If you enjoy a) photography, b) lesbians, or c) lesbian photographers, listen up: The Ryerson Image Centre (Toronto) and the Jeu de Paume (Paris) have co-organized an exhibition called 'Berenice Abbott: Photographs' and it will be at the Art Gallery of Ontario from May 23 - August 19. For those who aren't familiar with Abbott or her work, here's a bio from the National Museum of Women in the Arts (it doesn't mention Elizabeth McCausland, her partner and collaborator of 30 years, but it does provide a pretty good overview of her career):
"I didn't decide to be a photographer; I just happened to fall into it," Berenice Abbott once recalled. In 1917 Abbott went from her hometown of Springfield, Ohio, to Columbia University, intending to study journalism. Disappointed by her courses, Abbott soon switched to sculpture, which she studied in New York, Berlin, and Paris. It was only in Paris in 1923, when the avant-garde American expatriate Man Ray was looking for a darkroom assistant, that Abbott discovered her love and natural ability for working with the camera. She began taking portrait photographs and in 1926 opened her own studio. Abbott had the first of many one-woman exhibitions that same year.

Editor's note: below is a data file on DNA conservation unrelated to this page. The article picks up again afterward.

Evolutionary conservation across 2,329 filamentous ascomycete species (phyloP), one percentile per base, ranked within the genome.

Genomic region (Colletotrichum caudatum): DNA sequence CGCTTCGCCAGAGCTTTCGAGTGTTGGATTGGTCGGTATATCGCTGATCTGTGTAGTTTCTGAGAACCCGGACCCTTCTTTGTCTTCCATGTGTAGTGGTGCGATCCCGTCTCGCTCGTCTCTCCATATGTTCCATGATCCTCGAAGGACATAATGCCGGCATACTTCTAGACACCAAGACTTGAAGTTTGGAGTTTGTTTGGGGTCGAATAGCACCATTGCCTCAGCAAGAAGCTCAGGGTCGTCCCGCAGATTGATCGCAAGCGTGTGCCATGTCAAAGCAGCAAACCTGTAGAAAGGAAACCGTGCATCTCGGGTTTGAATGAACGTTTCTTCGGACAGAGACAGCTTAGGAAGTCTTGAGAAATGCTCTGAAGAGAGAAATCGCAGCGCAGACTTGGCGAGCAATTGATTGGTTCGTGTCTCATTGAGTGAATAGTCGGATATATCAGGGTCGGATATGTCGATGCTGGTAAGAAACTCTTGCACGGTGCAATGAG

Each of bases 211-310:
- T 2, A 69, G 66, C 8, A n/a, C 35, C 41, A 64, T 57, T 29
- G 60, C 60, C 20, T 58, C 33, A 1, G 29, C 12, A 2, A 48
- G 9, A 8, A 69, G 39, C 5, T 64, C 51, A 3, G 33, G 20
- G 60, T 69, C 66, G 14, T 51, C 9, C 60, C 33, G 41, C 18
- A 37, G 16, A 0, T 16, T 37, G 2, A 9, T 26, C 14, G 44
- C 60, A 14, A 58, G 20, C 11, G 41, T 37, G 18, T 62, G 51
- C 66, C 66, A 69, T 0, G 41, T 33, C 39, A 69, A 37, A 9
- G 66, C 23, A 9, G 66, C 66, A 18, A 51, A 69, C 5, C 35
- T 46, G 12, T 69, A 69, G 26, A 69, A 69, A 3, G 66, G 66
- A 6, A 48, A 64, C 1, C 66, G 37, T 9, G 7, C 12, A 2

During the 1920s Abbott became "the semiofficial portraitist of the intelligentsia" in Paris and New York. Her straightforward, detailed, powerful images of such luminaries as James Joyce, André Gide, and Peggy Guggenheim made her famous. In the 1930s, Abbott continued her portrait work while completing a 10-year project commissioned by the Works Progress Administration: documenting the changing landscape of New York City.
Remarkably prolific, Abbott produced numerous books and several other ambitious series, notably images demonstrating various physical laws of nature and a photo essay on U.S. Route 1. When she began her career, photography was not considered a serious art form and women were not regarded as serious artists. Berenice Abbott overcame these and many other obstacles during her illustrious 60-year career. She also invented new photographic equipment and techniques, received several honorary doctorates, and was the subject of many retrospective exhibitions. Abbott died at age 93 in rural Maine, where she had been living since 1965.